Have you noticed how many of us have developed major “I” problems during the last few years? We and our have been replaced by I, me, and mine. Obviously, we have become exceedingly self-centered while trying to build very large self-images that will impress someone.
We may expect children to lay claim to everything in sight and to dwell on themselves, their wants and wishes, but they used to outgrow such selfishness with the help of their parents. Parents would begin to explain early on that most ownership was shared by those who lived in the home; thus, plural pronouns were introduced, and most property became ours or theirs. Even many accomplishments were shared rather than being claimed as solo actions.
Somewhere along the way, we have lost sight of those plural pronouns and have replaced them almost entirely with the singular ones. Whether or not we own something together, it becomes mine. Even though several of us may have been involved in doing even a small chore, the story seems to be told from the first person point-of-view and winds up with I did that today.
Maybe we just aren’t comfortable with ourselves and feel that we should brag about our accomplishments by using that first person singular. That may make us think that others will see just how important we are when they really see us as weaklings who have the need to make noise about accomplishments made by others. Because we are uncomfortable, we may have the notion that others will detect that unless we talk about all we have done, with the focus remaining on me.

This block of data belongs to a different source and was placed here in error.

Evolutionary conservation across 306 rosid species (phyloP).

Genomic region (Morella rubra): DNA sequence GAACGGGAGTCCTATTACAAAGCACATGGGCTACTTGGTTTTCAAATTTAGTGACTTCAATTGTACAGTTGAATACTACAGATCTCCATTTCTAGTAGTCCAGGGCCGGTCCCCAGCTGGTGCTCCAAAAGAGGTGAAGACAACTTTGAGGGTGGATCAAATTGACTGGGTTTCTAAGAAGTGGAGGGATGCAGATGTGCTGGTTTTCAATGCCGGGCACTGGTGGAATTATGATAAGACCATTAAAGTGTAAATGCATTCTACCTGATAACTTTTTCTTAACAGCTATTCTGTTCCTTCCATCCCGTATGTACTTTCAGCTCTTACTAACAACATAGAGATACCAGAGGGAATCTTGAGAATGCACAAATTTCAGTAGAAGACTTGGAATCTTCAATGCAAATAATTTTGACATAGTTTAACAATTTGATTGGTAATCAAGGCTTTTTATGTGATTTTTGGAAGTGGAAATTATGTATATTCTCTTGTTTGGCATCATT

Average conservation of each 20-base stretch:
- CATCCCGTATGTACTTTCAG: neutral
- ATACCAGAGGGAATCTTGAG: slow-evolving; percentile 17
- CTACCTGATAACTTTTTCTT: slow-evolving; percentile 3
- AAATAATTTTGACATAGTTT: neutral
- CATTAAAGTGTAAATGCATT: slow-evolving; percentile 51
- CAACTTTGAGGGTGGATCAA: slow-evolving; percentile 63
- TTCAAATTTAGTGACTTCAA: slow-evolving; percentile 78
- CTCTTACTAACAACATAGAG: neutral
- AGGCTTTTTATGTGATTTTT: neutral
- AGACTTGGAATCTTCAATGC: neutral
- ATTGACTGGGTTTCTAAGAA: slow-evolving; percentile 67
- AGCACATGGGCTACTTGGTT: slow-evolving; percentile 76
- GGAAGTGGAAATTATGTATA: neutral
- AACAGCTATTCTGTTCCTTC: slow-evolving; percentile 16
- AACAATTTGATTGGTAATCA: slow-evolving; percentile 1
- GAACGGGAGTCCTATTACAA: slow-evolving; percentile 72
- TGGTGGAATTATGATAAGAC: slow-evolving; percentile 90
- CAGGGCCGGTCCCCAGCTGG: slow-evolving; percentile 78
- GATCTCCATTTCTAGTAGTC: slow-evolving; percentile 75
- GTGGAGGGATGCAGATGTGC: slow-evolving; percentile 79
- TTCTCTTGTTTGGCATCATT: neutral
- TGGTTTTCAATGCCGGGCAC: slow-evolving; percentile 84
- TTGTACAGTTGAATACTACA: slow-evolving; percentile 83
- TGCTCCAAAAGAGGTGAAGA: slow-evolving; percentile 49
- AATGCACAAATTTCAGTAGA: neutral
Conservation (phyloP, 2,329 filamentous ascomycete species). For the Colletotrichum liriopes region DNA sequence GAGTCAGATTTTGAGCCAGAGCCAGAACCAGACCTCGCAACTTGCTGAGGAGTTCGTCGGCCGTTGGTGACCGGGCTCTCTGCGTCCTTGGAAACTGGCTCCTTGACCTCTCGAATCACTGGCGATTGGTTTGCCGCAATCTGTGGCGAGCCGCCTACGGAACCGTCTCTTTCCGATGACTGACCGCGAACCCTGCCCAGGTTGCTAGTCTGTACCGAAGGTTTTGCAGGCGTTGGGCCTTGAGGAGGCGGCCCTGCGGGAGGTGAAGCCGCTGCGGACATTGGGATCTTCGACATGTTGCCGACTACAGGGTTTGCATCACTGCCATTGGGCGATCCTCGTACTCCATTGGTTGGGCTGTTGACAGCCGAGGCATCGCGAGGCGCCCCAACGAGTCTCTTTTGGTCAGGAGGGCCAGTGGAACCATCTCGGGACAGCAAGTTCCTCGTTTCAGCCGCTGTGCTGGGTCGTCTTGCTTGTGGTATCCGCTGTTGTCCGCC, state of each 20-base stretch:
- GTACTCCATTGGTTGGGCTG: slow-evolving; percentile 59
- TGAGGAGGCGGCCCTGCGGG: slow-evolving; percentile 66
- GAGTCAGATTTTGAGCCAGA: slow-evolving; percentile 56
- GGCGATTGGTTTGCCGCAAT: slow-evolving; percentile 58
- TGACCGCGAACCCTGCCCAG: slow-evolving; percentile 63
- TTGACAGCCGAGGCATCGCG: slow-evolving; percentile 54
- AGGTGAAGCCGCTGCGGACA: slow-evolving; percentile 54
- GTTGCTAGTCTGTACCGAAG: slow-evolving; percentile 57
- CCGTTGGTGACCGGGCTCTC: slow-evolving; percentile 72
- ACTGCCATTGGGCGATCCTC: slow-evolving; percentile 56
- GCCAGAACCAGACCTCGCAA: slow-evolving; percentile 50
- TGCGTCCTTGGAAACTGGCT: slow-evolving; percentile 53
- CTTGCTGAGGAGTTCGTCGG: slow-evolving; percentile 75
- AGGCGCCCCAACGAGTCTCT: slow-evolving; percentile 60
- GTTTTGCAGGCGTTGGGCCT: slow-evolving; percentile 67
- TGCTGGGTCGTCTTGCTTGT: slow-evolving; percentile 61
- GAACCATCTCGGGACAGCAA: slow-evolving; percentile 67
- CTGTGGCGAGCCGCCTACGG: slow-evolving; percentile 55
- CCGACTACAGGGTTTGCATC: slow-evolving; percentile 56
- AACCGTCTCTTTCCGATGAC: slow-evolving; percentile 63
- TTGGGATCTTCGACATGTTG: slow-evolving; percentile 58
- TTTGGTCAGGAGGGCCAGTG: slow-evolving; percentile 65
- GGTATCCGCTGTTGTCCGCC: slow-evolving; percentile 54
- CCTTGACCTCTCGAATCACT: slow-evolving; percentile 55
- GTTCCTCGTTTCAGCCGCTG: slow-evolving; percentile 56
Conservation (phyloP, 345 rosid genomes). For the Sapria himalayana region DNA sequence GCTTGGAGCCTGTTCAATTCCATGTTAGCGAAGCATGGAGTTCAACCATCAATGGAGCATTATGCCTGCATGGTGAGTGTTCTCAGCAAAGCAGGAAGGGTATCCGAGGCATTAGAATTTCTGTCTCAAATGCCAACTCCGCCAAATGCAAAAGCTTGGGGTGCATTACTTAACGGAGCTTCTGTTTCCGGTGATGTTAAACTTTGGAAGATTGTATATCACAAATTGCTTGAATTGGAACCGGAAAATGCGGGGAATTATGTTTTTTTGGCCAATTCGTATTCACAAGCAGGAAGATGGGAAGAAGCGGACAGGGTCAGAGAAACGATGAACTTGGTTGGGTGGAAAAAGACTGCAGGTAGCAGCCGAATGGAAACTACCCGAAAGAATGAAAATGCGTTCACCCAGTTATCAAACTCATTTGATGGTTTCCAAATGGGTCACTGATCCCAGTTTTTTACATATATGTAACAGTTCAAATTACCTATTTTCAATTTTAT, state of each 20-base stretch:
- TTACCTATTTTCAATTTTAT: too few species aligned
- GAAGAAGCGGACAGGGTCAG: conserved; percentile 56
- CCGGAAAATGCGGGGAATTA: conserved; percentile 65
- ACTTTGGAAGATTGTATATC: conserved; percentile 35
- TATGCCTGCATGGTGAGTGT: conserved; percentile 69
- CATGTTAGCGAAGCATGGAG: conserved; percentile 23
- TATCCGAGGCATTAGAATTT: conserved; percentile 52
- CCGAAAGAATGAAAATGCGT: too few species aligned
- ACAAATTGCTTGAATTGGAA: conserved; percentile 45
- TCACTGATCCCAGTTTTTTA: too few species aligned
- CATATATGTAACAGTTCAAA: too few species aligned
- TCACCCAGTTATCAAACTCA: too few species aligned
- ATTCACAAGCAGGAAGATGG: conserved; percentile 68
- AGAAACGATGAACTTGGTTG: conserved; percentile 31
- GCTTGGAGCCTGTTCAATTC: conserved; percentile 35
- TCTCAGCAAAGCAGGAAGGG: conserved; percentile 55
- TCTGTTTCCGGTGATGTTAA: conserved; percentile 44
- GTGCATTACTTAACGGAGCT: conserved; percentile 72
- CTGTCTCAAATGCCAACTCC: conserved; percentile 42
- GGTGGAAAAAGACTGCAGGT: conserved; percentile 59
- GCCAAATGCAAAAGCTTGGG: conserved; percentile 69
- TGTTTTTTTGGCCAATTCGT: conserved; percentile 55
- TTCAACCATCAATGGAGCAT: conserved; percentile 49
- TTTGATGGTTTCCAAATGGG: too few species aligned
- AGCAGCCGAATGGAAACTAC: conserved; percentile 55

Obviously, the first person singular pronouns should be used when used correctly and then stored for the next time they are needed. When a person really has done something alone or really owns something, he would sound rather foolish were he to use plural pronouns. For instance, those of us who live alone would sound plumb daft were we to use plural pronouns at all times. If I were to say, “We washed the dishes last night,” you might get the idea the Aggie did the washing while I did the drying. Saying, “We are writing this column” would also give an erroneous picture.
By the same token, if I were to talk about the contents of my museum, you might want to report to the board that some changes need to be made. Even if I claimed to have written the history of Quay County by myself, I would surely be misleading a lot of people because that was most definitely not a solo accomplishment.
We almost seem to be playing a game of “Can you top this” as we try to build ourselves into giants. We surely should have outgrown the need for such attention by the time we became adults, but many of us have retained the need to be self-centered and will probably continue to have “I” problems until we finally become comfortable with merely being ourselves. I am comfortable most of the time. Are you?